A practical application of the device shown in FIG. 1 is shown in FIG. 4. FIG. 4 shows the nose cone 50 of a missile which might be used against enemy aircraft, for example. The incoming RF and optical energy from the enemy aircraft might well comprise radio frequency radar returns in combination with an infrared optical signature from the aircraft. That combined signal 60 impinges the device shown in FIG. 1 separating the optical infrared energy from the millimeter RF energy to direct those energies to separate detectors. Thus, a detector 62 would be sensitive to infrared energy while detector 64 would be sensitive to radio frequency energy perhaps in the millimeter wavelength region.

As is well known, for RF beam steering, several RF beam reflectors or RF beam lens architectures are known using PIN diode arrays or RF MEM switch arrays for re-configuring the array of conductors 32. The RF MEM switch devices 35 activate a small patch antenna or dipole elements that make up an antenna array. Steering is done by changing the reflector strength by generating a wavelength off a small patch antenna or dipole antenna. This wavelength combines with the stronger reflected signal from the ground plane (comprised of elements 22), the resulting reflected wave being phase steered. Thus, the RF beam steerer 30 can impose a tilting of the phase front of the reflected RF beam without the need of a gimbal.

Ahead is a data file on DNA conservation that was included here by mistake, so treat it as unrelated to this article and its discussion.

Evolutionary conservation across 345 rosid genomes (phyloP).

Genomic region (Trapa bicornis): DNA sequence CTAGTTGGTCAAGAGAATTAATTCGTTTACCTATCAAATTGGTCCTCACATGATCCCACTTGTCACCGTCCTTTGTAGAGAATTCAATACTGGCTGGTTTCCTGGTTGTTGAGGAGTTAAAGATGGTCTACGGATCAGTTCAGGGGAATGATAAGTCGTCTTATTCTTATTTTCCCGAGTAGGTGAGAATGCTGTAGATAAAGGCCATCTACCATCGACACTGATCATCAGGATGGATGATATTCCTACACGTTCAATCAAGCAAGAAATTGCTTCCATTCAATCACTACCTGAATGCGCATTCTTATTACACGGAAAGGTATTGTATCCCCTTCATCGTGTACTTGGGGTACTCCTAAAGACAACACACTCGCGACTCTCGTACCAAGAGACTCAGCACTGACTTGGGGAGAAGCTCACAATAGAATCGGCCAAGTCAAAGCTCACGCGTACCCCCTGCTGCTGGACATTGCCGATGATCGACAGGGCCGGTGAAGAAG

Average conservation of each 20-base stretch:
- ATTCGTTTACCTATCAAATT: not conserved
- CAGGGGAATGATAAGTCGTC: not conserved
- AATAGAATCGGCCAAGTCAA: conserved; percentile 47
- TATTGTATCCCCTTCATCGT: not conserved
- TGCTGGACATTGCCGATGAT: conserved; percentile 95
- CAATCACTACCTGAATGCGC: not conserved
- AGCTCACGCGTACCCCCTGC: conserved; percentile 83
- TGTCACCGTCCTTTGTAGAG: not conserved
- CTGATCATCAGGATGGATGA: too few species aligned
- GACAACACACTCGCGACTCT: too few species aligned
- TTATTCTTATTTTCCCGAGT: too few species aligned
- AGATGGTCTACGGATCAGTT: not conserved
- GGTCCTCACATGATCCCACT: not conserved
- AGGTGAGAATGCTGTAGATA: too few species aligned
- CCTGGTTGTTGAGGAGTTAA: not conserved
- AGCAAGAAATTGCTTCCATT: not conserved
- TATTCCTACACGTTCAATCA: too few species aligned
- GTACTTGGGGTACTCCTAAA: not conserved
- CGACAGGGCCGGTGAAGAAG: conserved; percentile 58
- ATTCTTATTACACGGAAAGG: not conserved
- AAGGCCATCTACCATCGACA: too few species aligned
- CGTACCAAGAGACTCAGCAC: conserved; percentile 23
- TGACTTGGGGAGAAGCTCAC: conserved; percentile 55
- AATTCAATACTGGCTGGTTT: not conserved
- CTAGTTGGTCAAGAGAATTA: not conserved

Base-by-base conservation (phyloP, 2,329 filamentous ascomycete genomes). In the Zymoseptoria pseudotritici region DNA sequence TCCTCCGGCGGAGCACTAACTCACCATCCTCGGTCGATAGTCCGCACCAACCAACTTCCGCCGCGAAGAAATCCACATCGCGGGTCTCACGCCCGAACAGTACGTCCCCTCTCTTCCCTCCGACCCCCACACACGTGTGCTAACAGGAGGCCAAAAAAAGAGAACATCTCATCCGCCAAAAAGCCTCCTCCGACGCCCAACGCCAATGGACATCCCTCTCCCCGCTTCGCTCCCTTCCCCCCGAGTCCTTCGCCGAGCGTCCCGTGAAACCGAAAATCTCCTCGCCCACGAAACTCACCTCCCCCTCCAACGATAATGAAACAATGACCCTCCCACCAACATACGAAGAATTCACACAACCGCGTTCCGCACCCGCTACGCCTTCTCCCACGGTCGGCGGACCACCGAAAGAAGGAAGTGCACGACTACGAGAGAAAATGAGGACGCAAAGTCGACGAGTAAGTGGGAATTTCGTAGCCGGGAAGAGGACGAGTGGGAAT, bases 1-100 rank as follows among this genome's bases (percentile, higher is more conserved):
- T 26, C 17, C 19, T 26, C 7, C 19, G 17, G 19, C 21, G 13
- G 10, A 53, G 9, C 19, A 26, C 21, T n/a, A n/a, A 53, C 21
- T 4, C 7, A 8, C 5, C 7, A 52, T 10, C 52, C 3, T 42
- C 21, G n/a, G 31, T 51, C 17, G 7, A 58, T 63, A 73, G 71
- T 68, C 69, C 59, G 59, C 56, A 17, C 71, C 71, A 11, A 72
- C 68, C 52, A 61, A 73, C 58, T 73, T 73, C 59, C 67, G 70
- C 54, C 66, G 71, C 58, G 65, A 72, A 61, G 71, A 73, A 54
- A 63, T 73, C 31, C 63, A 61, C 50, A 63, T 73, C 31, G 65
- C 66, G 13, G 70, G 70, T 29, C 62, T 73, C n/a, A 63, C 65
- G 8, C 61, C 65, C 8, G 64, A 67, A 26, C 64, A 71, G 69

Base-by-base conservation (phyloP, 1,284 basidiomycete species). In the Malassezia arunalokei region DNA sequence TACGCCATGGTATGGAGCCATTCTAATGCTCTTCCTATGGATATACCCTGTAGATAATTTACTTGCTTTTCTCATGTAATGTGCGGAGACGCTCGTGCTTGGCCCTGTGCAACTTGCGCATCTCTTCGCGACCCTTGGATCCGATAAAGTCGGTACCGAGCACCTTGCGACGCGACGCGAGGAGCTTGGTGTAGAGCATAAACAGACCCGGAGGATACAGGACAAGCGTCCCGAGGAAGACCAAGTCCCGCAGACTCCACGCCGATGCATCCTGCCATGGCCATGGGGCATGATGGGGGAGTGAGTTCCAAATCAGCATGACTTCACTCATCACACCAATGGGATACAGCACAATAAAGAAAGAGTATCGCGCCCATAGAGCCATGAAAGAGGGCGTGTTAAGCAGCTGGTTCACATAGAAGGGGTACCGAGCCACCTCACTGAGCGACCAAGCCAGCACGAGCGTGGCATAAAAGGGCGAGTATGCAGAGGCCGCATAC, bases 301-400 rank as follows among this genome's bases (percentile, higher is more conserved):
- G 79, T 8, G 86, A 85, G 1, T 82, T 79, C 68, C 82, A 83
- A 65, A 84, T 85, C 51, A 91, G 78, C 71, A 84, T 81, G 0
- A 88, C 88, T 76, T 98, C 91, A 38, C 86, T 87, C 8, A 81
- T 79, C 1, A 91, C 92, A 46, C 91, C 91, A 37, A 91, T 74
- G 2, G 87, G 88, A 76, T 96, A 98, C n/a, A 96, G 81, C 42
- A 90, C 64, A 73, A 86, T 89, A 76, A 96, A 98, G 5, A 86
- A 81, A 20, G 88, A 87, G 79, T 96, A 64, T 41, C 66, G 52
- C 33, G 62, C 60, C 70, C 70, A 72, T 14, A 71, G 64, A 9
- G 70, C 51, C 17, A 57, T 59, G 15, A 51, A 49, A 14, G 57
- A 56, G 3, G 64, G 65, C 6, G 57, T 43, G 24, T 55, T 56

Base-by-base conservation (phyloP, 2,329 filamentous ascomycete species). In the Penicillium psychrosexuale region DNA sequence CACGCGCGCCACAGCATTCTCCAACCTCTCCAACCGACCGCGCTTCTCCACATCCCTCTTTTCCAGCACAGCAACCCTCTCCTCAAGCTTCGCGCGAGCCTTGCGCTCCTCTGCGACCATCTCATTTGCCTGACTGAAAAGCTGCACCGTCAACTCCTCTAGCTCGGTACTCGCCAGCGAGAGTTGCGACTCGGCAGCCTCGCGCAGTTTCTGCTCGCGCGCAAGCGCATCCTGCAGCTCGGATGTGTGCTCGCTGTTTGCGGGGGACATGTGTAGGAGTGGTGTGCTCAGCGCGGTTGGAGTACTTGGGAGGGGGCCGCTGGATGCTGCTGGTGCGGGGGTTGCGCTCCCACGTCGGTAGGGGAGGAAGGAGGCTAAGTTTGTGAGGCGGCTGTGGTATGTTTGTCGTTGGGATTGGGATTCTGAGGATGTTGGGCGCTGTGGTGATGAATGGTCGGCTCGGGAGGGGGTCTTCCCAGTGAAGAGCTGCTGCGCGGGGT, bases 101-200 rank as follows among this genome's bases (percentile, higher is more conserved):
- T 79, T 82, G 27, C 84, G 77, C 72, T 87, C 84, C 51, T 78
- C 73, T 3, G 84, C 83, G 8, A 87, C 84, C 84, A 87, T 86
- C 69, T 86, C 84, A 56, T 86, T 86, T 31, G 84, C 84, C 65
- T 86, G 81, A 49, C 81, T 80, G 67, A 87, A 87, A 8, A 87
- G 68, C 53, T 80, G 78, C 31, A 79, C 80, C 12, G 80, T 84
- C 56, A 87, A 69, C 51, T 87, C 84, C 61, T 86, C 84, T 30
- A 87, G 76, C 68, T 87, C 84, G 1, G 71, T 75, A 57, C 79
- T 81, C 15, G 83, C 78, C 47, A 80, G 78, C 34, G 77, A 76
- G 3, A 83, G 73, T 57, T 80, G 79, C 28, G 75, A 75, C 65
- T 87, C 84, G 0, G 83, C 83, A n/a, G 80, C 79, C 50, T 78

For optical beam steering (i.e. the visible range to and including the infrared range), the array 22 that provides the ground plane for the RF beam steerer serves as the optical beam steerer. This can take on several forms, two of which are shown in FIGS. 5 and 6. The ground plane can be segmented into individual phase steering elements (optical punches) that are controlled to a fraction of optical wave lengths. These approaches for optical beam steering are well known in the art.

One of the possible approaches for the optical steering is illustrated in FIG. 5, which shows a MEMS-based scheme in which MEM steerable grating elements 65 are disposed on the rear surface 20 of the substrate 10. Each of these elements 65 has a fine grating for wavelength steering. The elements can be rotated so that different colors from the input image can be diffracted into a detector array. These MEMS devices are becoming standard components in the Optical Designer tool kit. In FIG. 6, a second implementation is shown that uses optical phase array steering. Individual phase shifting elements 66 disposed on a surface 20′ can be adjusted in height above the ground plane, allowing different sections of the beam cross-section to be phase modulated. This phase steering will cause the beam to diffract into a detector array. Both of these schemes can be implemented on the opposite side of the substrate from where the RF beam steering is done.